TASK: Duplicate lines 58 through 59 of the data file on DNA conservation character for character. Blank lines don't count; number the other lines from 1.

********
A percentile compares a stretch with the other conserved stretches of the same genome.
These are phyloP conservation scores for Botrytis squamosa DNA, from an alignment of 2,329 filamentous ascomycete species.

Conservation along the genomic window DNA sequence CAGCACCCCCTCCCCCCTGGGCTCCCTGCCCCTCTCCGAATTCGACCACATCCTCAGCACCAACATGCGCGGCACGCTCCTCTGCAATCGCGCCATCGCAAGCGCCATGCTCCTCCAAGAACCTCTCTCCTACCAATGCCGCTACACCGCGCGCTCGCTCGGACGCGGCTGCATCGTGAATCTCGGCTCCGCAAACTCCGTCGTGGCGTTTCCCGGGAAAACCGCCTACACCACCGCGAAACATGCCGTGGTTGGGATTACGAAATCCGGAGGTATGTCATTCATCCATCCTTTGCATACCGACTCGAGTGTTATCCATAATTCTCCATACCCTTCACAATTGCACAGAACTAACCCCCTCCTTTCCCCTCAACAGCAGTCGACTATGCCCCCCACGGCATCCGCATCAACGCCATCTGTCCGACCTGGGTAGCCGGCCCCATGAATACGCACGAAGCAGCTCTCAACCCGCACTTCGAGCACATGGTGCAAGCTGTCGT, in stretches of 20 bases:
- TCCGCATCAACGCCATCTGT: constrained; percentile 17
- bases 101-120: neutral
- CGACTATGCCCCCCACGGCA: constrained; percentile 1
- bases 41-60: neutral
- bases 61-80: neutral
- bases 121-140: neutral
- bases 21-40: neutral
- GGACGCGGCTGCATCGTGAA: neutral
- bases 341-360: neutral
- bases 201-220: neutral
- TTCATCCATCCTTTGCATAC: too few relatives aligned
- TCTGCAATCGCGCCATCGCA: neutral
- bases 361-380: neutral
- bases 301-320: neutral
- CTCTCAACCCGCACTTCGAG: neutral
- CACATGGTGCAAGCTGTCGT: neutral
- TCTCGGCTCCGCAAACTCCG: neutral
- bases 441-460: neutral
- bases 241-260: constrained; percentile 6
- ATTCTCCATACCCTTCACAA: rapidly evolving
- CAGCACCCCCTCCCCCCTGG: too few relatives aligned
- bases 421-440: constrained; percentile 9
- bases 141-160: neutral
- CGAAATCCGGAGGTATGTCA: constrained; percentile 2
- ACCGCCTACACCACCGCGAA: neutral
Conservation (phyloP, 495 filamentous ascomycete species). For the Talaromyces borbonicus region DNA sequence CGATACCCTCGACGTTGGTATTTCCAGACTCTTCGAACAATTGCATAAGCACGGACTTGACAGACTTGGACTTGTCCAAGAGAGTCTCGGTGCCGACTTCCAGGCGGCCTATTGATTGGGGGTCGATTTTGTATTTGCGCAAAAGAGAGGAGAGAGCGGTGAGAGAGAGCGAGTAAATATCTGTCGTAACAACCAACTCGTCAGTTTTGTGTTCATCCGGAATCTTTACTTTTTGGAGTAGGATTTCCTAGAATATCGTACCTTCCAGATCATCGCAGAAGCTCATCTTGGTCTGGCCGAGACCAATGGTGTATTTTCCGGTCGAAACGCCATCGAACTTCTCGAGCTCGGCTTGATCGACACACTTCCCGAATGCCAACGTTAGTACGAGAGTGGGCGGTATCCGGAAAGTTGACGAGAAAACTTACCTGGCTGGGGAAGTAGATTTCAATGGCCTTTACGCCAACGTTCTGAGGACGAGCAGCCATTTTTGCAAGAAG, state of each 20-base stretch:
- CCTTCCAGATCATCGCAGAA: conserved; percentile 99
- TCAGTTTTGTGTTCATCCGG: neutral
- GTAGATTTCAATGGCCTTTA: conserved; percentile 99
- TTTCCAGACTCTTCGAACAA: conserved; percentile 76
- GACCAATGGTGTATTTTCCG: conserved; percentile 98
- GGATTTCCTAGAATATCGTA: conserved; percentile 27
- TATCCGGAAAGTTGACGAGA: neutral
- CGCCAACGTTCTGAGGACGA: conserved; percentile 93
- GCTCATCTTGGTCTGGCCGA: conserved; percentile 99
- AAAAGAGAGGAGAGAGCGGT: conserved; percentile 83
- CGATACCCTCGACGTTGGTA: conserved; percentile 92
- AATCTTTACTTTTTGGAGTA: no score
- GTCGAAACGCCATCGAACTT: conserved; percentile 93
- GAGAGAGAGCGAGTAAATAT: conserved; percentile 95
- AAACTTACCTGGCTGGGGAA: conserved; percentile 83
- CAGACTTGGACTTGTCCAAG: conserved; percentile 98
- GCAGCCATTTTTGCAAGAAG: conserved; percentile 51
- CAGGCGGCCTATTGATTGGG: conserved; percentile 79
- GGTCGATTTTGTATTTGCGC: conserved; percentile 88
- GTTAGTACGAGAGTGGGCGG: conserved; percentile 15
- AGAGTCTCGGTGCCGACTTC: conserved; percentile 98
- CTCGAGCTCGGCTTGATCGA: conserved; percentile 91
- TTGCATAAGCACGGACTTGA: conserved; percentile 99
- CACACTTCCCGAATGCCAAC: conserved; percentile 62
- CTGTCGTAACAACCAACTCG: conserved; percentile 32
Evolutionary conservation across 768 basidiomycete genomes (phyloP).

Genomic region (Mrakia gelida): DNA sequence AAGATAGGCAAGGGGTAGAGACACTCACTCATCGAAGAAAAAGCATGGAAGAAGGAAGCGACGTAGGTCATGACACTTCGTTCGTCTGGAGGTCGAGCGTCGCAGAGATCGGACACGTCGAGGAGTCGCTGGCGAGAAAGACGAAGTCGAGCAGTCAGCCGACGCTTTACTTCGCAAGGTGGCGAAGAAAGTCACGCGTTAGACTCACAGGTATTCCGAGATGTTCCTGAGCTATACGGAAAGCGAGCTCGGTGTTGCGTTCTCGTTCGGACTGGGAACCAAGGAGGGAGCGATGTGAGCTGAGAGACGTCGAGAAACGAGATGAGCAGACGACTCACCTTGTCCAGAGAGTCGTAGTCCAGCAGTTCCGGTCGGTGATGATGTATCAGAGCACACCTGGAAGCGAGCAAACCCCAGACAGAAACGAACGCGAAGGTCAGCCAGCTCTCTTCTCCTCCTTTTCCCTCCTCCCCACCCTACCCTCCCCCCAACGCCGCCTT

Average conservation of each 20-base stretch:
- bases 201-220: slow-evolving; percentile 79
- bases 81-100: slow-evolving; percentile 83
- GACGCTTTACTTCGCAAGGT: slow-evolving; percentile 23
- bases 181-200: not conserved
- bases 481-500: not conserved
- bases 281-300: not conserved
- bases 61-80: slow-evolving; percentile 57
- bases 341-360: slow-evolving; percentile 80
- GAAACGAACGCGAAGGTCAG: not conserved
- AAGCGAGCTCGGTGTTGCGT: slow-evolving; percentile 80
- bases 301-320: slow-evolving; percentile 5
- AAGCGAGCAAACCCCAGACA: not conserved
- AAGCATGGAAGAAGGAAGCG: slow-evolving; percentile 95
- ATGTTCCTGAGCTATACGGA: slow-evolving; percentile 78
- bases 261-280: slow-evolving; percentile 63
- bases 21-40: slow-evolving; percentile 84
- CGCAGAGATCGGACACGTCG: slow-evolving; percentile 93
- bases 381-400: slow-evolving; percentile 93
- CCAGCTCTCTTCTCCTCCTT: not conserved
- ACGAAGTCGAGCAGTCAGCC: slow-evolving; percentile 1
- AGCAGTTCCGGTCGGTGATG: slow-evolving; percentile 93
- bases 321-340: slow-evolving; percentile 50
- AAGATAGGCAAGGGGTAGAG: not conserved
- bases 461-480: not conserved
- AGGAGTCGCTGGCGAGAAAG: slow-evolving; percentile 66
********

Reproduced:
- bases 201-220: slow-evolving; percentile 79
- bases 81-100: slow-evolving; percentile 83